TFawls's blog

3 simple steps to better photos

posted by TFawls, May 13, 2013 11:36 AM — 2 comments

I wrote the following in response to a request for help from a sculptor who wanted to take his own portfolio photos of his "too-large-to-bring-to-an-interview" creations. He had sent a few of his images and he was rightly concerned that they did not show his work in the best light (in other words, while his sculptures were great, his photos were horrible!).

And while this was written to one person about a few specific photos, I think the advice is valid for anyone trying to improve their photos. So take a few minutes to read through this short blog, then grab your camera and go practice! And don't forget to post your best works here at FawlsPhoto's Facebook page.

Actually, I do have just three rather simple suggestions that I think will improve the look of your portfolio immensely:

1. Watch the backgrounds. Many of the images of your work you've posted in your portfolio have cluttered backgrounds. These can be distracting, taking the viewers' focus off the work of art and reducing the overall impact your work should have. The blue tarp was a step in the right direction (BLOG NOTE: in an attempt to better highlight his work, my artist friend had placed some of his works on a bright blue plastic tarpaulin), but when you use it, frame your image so that the edges of the tarp are not showing (see #2 for more on this). And while I love the tarp idea, I think the color is a bit too harsh for your subjects (your art) might consider getting a more neutral color - I've used an old tan or white colored bed sheet for similar's cheap and puts the focus back onto the subject.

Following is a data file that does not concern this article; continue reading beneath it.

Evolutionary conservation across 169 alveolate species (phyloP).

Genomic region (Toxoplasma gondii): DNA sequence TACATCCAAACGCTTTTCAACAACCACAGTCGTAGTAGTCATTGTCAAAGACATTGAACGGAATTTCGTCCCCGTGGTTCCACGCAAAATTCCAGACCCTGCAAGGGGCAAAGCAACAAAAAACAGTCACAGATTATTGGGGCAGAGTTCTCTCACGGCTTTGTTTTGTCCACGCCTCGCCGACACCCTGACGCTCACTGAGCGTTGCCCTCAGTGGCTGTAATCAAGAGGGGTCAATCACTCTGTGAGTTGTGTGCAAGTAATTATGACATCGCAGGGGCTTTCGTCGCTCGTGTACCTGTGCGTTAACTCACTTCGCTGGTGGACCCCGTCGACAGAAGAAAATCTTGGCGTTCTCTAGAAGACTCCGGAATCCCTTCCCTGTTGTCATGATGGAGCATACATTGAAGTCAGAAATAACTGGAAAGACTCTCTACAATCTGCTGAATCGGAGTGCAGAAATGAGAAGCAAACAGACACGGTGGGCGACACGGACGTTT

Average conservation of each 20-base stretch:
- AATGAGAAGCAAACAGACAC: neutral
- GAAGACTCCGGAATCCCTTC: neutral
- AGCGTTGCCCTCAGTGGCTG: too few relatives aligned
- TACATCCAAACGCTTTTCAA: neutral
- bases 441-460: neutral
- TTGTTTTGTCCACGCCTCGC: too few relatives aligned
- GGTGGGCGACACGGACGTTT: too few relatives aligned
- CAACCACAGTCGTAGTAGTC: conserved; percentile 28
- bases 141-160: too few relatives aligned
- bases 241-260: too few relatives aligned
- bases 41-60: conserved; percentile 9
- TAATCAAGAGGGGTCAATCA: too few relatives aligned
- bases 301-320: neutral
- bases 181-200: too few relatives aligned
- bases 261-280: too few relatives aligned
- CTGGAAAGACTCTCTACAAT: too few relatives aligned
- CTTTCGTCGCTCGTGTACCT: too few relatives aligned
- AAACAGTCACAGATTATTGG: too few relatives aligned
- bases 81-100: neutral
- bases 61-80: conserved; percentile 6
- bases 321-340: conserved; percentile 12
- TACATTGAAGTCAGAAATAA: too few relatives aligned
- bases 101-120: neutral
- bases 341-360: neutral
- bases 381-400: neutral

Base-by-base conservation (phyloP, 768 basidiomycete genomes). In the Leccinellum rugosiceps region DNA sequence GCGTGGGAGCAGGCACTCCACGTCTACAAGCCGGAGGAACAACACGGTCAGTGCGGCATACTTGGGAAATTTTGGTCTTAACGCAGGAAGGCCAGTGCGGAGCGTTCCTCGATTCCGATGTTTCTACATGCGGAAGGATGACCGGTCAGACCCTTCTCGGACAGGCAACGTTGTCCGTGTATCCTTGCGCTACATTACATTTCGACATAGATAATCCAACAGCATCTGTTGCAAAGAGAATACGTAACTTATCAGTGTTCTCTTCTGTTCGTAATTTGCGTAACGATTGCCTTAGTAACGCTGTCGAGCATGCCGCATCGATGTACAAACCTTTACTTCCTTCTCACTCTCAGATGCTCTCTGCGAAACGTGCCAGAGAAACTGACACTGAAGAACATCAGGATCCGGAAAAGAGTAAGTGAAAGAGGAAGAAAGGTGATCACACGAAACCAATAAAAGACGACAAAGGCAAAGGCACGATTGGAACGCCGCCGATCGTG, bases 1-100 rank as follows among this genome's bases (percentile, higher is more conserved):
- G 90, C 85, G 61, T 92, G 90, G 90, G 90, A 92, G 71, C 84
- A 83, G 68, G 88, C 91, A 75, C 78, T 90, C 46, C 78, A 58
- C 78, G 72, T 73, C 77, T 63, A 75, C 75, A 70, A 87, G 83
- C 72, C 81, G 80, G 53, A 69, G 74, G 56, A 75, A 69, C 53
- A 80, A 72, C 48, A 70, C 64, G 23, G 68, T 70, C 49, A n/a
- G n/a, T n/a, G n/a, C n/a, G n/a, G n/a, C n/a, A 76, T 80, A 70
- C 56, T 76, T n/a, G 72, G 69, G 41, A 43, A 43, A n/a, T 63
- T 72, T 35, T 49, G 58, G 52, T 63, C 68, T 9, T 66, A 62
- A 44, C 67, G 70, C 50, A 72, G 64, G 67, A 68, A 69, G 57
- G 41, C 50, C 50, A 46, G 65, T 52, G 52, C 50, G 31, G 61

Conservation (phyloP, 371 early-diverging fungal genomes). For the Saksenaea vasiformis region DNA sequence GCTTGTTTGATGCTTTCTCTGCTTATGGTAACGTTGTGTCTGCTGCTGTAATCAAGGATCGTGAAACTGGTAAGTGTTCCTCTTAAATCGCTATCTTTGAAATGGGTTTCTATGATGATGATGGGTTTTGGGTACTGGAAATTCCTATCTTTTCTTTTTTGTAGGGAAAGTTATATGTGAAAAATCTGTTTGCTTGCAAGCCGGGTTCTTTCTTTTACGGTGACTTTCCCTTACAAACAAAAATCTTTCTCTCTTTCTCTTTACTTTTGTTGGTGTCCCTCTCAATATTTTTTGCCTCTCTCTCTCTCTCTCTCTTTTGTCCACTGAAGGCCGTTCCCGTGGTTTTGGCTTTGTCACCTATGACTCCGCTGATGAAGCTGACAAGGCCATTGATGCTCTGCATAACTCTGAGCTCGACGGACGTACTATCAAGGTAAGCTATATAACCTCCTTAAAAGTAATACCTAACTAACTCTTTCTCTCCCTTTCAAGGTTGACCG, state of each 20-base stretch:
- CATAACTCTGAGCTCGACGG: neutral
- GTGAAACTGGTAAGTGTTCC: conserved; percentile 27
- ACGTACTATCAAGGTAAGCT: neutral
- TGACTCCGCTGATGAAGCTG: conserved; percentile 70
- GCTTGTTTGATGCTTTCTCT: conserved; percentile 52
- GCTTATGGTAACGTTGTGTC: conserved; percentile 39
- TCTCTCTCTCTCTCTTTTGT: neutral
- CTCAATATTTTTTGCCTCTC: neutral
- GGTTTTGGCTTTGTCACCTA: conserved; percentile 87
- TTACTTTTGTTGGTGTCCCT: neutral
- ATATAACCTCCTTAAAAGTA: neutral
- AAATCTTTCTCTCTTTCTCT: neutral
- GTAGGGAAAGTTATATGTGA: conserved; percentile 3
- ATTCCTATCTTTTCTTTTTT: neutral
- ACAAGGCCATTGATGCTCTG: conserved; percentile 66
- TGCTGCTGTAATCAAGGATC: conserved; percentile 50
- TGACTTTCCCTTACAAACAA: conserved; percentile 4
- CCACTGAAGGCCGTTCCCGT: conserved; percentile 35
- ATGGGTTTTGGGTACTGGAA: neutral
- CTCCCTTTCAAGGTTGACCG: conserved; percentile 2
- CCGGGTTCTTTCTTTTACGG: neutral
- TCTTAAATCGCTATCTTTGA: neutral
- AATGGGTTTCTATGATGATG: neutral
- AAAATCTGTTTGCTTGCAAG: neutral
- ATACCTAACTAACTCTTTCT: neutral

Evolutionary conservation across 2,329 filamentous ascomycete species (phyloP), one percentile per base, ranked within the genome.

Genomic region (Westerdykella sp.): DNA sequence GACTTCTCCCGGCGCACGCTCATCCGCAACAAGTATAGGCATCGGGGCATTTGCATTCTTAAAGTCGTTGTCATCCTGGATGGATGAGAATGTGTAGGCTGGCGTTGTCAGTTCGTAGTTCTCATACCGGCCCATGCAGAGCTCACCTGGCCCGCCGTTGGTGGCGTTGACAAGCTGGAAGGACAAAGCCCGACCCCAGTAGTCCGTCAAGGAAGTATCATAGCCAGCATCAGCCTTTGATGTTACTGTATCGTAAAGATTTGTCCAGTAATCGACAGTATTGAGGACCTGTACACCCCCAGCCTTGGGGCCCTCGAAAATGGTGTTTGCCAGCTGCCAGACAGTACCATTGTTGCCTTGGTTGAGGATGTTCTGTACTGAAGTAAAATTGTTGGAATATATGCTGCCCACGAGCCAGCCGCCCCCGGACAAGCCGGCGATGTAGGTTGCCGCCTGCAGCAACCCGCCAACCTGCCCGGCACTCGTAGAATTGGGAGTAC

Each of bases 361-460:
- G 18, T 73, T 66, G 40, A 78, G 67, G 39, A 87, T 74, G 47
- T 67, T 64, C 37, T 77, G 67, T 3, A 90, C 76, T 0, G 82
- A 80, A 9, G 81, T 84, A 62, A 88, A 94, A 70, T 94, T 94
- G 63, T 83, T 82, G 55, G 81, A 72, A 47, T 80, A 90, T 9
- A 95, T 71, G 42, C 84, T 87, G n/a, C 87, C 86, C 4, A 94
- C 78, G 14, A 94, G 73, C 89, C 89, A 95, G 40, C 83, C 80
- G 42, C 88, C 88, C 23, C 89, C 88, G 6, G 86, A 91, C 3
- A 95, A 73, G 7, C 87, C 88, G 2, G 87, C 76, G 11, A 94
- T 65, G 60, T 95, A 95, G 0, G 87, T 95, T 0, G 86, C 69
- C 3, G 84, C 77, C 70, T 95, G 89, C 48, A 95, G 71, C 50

2. Framing the shot. Sort of a follow-on to the background thing; fill the frame as much as possible with the piece you're shooting. If you've got a zoom, move it so that the edges of the piece are just inside the edges of the camera's viewfinder. If you don't have a zoom, you'll have to move closer or farther away to fit it.

Also, because your work has intricate details that may not be readily seen from a distance, in addition totaking shots of the whole piece, take some shots of specific details within the piece; adjusting framing (as explained above) to best highlight the detail being shot.

(BLOG NOTE: This works for anybody shooting any subject - Wide shots are OK once in a while, but the really interesting shots show details. In other words: GET CLOSE; THE CLOSER THE BETTER!!!)

3. Lighting. try to be aware of shadows and bright spots. Whenever possible, the entire piece should be receiving the same lighting. When shooting with natural light,this means that you should move the piece so it is entirely in the sunlight or entirely in shadow. If you can bring artificial light onto the subject (I've used shop lights for this purpose), try to light the piece so there are no (or as few) harsh shadows as possible.

(BLOG NOTE: If you're outdoors and your subject is in the shadows on a bright sunny day, try using your flash to add some light onto the subject. You'll be surprised how much it improves the shot!)

All these things are really easy to do,you've just got to train your eye to see what the viewfinder in the camera sees. It might help if, when you're shooting your pics, you try to set the piece up as if you were preparing a gallery, background and framing are all pretty important there, too. :-D

Anyway, I think you do some great work...and I think with these simple things, that will become even more apparent in the images you post.

And if I can be of any help, let me know. I can be reached here or via e-mail at

Tom Fawls

Comments | RSS

1. posted by Eduard5407, May 14, 2013 7:57 AM

Never could smile in my photos...

2. posted by Car_lover, May 31, 2013 2:33 PM

Eduard5407, why so serious?

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